Do not let the unusual title The Second World Wars confuse you. This is a book about the Second World War – the title, though, reflects the view of its author, Professor Victor Davis Hanson, that it began as a series of rather traditional wars about territory and resources. It then, he argues, only morphed into one vast inter-connected global struggle in 1941 when Germany attacked Russia and declared war on the USA and when Japan attacked the USA at Pearl Harbour and Britain in Hong Kong and Malaya.
In writing yet another book on how the Second World War was fought and why the Allies won Professor Hanson has not only entered a crowded field but one long dominated by Professor Richard Overy’s superb ‘Why the Allies Won’ published in 1996. However, even if you feel you have read more than enough about the Second World War, Professor Hanson brings to the subject not just his unusual background as a classicist but a truly extraordinary command of detail on display – detail that is never allowed to overwhelm the clarity and energy with which he presents his often provocative arguments.
Unexpectedly (coming from a classicist – he’s a specialist in ancient military history), the most unusual aspect of this book is the management consultant approach it takes towards the conduct of war. At its core is a forensic analysis centred on the strategic aims of the six principal combatants – Americans, British, Russians, Germans, Italians and Japanese. In particular, he looks at how the resources and equipment they fielded matched the strategic and operational objectives they were pursuing and at how these compared with those being fielded against them. At the same time he also provides a clear-eyed audit of the rationale and quality of the decision making that lay behind the choices they made.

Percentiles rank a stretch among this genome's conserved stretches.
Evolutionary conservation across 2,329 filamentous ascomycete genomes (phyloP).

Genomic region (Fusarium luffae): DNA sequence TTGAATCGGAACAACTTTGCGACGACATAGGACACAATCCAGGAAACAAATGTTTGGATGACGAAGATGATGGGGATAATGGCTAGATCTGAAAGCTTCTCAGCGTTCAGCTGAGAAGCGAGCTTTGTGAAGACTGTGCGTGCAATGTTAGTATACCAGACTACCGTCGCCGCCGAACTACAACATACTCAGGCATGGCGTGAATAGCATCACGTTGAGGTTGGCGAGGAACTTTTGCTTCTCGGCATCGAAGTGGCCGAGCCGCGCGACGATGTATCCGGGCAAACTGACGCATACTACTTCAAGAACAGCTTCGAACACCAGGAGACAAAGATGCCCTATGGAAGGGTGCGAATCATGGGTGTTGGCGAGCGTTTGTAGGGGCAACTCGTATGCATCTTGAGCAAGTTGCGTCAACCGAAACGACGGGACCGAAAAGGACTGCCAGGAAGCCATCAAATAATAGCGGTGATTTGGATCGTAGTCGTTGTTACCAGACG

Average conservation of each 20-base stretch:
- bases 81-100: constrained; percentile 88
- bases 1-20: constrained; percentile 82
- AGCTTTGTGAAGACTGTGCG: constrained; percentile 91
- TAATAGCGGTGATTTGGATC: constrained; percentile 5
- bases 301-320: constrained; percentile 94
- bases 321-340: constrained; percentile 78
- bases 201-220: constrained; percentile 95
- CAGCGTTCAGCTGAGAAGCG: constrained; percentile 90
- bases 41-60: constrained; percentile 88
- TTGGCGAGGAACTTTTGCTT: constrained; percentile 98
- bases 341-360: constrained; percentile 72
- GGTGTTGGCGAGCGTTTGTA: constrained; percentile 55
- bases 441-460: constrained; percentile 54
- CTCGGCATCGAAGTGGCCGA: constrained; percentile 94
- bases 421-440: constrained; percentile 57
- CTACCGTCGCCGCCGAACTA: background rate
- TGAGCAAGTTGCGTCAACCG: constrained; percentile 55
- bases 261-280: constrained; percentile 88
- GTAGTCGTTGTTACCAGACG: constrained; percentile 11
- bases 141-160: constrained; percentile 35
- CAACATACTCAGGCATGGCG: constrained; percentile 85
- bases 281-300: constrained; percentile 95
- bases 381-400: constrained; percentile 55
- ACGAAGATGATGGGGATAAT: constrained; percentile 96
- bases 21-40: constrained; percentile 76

This is certainly not narrative history nor the style of most recent writing about war. Anyone in search of the smell of cordite, the chaos of battle or the trauma of the individual soldier will be disappointed. If you’re looking for the atmospherics of war and the desperate individual human tragedies it always brings look instead at the work of writers such as Anthony Beevor and Max Hastings. However, while there may not be individuals’ stories or much ethical debate here, this book certainly makes clear the terrible costs involved when even the best of decisions are implemented and achieve success. No one has expressed this notion better than Wellington after the battle of Waterloo: ‘Nothing except a battle lost can be half so melancholy as a battle won.’
Professor Hanson’s fundamental argument is that the Allies were bound to win once they had mobilised their vastly greater demographic, industrial and financial resources, producing an avalanche of powerful statistics in support. Take the industrial capacity of the Allies and of the USA in particular. At sea, the USA and Britain built close to ten times more tonnage of shipping than that built by their enemies – at the end of the war, the US Navy had 6,700 ships having started with 790.